After that week of reflection, I decided to engage in everything I was doing with a sense of play and gratitude and I accepted that I could only do so much at any one time and that I would have to let go of the rest for that moment. I also made one other very key adjustment at that time: I rearranged the priority of my goals and desired achievements so that the number one thing on any of those lists was always, “I am healthy, happy, calm and content.” I made that my top goal, my absolute priority above all else. By setting it up that way, it enabled me to monitor myself more effectively and to ask in just about every moment, “Is this serving me well or not?”
Making those two subtle shifts was like (as George Costanza says in Seinfeld), “discovering plutonium by accident.”
One might argue that sitting around watching movies or television or some other such thing is more healthy than constant activity. And for them, that may be true. And there are times when I realize it’s best for me to just sit still for a couple of hours and not be thinking or doing. However, I feel most fulfilled when I am doing something that I enjoy. So as it relates to health, I don’t feel good if I’m letting tasks pile up or feel unproductive. I can be very busy yet completely relaxed in my mind when I am fully engaged in whatever I’m doing, whether it’s scrubbing the toilet, cutting the lawn, doing administrative tasks at work, or conducting a podcast interview. But when I’m with my sweetheart, Caroline, or my two boys, all of that other stuff shuts down. That’s my favourite way to rest and recharge: to be with the people I love most, and feel totally present in those moments. Consequently, if I’m with my kids and have a creeping feeling that I should be working at something, I don’t feel good. Because I’m not present. Ahead of the beat again.
Change Comes Around
Once I got that distinction down, here’s what happened:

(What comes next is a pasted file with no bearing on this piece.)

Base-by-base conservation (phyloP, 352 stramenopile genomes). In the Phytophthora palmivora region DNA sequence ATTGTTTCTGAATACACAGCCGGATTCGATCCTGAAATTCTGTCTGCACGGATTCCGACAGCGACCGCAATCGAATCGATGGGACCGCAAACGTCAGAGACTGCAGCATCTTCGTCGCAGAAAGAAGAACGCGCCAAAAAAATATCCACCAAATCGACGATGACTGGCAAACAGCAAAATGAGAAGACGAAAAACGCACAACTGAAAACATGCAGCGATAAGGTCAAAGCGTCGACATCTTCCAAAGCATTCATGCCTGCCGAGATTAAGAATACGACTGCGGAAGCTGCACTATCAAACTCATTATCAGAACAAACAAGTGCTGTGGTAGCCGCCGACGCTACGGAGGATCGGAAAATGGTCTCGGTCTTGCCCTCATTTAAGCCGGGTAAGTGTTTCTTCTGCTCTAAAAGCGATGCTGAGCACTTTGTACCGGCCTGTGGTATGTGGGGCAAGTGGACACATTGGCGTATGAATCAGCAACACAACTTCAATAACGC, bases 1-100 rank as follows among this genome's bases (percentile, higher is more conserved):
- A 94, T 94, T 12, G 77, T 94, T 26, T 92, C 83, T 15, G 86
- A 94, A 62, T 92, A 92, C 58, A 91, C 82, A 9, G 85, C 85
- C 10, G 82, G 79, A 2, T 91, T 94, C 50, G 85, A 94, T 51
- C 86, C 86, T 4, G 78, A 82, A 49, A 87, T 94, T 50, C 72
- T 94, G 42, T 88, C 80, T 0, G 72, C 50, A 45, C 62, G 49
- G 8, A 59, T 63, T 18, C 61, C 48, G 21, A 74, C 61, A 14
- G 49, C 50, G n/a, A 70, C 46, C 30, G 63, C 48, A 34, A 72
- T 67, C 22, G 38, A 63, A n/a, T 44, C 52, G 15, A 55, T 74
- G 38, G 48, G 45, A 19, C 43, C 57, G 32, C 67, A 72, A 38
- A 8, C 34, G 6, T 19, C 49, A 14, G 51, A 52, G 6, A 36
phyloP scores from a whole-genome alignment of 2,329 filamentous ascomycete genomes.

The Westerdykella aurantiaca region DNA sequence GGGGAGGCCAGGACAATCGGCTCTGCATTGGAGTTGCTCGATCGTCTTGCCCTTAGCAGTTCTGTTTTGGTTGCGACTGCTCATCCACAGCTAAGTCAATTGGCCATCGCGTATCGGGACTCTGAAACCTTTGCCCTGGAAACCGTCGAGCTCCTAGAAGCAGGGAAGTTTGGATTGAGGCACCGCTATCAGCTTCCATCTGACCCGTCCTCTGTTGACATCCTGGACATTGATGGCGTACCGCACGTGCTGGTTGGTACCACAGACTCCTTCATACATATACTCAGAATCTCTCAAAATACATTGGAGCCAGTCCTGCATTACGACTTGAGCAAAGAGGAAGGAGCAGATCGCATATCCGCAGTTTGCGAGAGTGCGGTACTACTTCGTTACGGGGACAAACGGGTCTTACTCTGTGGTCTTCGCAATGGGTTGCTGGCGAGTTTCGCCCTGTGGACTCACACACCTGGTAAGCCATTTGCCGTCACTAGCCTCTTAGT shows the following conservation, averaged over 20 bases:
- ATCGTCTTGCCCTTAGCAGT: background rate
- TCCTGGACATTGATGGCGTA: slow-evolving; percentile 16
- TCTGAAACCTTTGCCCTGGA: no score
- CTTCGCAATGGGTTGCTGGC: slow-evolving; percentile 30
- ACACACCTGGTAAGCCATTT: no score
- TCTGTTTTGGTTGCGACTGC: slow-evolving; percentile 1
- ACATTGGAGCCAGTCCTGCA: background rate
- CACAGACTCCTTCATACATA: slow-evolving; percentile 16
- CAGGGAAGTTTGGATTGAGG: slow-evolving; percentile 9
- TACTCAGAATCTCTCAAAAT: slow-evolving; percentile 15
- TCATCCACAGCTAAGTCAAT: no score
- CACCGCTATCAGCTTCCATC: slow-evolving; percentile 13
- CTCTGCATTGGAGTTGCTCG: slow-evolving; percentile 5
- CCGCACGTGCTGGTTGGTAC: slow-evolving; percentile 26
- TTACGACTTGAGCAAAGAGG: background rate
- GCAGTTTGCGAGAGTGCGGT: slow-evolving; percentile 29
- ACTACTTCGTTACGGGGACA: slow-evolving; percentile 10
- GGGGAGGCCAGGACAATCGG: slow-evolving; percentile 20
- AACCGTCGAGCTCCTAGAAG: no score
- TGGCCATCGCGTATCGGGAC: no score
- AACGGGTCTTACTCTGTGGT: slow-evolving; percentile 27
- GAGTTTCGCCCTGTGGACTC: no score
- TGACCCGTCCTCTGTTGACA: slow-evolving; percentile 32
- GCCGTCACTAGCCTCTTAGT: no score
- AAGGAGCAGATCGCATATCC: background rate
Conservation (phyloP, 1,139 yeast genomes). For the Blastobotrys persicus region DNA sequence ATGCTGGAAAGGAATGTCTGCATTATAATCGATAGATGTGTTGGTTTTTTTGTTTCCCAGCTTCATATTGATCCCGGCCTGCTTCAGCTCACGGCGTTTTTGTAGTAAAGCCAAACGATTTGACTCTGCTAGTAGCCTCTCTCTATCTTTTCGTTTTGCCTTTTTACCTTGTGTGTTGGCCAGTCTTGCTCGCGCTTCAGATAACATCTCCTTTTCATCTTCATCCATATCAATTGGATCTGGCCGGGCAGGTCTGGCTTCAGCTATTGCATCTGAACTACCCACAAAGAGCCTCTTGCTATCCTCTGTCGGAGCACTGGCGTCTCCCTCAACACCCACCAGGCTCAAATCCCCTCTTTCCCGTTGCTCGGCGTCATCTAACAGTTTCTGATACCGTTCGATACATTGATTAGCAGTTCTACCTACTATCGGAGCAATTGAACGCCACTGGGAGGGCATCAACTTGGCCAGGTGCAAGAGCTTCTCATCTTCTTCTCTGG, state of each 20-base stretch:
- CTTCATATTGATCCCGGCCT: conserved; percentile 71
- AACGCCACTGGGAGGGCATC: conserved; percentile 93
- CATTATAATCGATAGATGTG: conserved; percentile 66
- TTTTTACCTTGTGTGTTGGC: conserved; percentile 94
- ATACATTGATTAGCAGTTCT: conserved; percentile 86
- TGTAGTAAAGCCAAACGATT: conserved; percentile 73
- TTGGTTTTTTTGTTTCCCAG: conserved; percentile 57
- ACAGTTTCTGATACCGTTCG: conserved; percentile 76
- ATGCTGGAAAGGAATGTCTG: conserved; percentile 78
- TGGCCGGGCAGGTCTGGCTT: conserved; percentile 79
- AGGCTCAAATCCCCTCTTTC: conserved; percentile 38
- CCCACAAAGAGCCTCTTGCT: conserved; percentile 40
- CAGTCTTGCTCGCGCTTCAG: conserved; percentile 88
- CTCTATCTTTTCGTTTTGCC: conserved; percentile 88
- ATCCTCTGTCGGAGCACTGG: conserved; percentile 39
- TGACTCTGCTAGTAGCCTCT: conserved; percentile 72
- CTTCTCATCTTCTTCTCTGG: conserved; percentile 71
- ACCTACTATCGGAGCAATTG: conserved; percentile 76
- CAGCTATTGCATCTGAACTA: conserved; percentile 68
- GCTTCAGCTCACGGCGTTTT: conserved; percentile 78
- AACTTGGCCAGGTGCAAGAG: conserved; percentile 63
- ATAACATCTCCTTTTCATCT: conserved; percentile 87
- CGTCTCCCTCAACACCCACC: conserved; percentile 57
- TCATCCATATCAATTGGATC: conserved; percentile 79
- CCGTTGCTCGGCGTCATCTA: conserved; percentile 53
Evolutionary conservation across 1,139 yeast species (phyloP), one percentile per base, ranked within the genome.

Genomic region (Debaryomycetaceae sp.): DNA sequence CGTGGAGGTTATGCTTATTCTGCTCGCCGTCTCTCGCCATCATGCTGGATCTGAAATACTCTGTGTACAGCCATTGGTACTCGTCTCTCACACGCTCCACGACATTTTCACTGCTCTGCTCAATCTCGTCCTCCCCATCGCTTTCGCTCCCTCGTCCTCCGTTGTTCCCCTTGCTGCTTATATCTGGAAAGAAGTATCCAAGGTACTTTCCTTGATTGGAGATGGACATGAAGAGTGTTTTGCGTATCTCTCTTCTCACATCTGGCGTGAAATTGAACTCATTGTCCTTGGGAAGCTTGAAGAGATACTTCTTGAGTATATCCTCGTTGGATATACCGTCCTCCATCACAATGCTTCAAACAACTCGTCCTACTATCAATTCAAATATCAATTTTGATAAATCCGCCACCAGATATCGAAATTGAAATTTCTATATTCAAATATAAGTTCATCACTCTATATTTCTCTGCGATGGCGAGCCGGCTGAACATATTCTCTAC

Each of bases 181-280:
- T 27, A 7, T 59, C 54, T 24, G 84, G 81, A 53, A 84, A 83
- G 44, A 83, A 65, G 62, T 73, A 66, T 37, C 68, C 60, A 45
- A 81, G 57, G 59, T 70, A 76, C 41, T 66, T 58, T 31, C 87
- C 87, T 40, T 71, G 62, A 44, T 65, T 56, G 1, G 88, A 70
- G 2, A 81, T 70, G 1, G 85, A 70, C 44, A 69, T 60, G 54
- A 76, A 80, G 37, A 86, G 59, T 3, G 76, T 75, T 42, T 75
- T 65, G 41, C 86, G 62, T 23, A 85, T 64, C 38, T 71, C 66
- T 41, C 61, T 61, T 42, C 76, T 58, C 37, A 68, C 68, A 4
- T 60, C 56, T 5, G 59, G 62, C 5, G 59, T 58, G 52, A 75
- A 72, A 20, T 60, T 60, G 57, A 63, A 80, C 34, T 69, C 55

- Consistent Presence. I begin to feel more locked in with just about every moment, no matter what I was doing. And when I was getting out of the present, I was able to catch it quicker.
- Increased Productivity. I began to get more done than ever before and find new ways of achieving more and doing more in less time. I’ve kept up with the podcast, started this site, created all a handful of new videos (including the one above), created some new song demos and done all kinds of new writing.
- Improved Diet. I started buying higher quality foods, spending a little bit more on good stuff and I found that I actually was spending less overall by planning my days and week a little further in advance and buying higher-quality foods.
- Improved Fitness. I begin to exercise differently and started focusing more on how I felt as opposed to how I looked. Rather than training with resistance buy weights, which I still do from time to time, I put more energy and focus on flexibility and aerobic work. The ironic thing is that by doing that, I ended up both feeling better and looking better. People that I have known for a long time began to comment that they thought I “looked better or just slimmer or more energetic.”
- Better Sleep Quality. I started sleeping better a lot more consistently and actually took more on and have achieved a greater amount in the last five months then I had in the prior couple of years combined.
When I look at that list, I conclude that the future is, indeed, right now. I dreamed of all of that stuff happening at some point. And I only began to achieve it by getting more fully present.
Now I’m by no means declaring that I’m “there.” I don’t think we ever are! But I have been able to identify another step in the process and I think I finally learned another part of a lesson that had been eluding me for a long time. I have enjoyed sustained good health and positive momentum ever since the process I just described. Can I keep it up? Time will tell.
Perhaps I can leave the training wheels in the garage and just keep pedaling for now.
So … what’s next?
- I’d love to hear from you! What do you do to remain present? What is “balance” to you? What goals are you working toward and how do you work them into the rhythm of your life? Leave a comment. I’d love to know.
- Want to know how others are doing it? Listen to the stories of a couple of my previous podcast guests. Two terrific examples are the Speakers. Andy Thibodeau (click here to listen to his story) and Sara Westbrook (click here for hers), for more valuable perspective on this subject and much more.